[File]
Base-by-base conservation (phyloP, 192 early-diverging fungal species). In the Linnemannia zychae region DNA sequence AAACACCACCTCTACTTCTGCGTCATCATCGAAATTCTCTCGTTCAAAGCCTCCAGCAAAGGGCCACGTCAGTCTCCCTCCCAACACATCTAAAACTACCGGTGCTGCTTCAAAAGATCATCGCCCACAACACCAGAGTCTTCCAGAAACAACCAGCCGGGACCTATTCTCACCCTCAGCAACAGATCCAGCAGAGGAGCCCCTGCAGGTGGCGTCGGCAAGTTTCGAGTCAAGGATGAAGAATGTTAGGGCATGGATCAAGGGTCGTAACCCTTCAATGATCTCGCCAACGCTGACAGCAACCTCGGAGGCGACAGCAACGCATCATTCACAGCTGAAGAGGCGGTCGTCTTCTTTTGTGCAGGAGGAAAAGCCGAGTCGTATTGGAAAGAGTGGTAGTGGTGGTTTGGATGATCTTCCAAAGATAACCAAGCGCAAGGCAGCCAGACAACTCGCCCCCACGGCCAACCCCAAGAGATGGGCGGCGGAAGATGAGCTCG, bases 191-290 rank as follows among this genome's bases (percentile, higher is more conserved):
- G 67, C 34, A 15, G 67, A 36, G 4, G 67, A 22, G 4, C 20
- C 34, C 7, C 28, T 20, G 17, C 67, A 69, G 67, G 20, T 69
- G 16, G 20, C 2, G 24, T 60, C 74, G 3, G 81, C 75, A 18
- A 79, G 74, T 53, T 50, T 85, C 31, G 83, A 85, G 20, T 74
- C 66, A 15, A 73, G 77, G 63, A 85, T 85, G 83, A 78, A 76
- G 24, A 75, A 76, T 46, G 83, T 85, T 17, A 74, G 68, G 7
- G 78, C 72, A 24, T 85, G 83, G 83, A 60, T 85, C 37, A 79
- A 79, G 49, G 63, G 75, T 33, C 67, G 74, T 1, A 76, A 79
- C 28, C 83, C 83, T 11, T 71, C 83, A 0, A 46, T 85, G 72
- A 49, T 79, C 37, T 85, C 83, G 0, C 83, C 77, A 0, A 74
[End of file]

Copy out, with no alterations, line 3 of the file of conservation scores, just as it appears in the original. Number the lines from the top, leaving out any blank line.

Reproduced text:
- C 34, C 7, C 28, T 20, G 17, C 67, A 69, G 67, G 20, T 69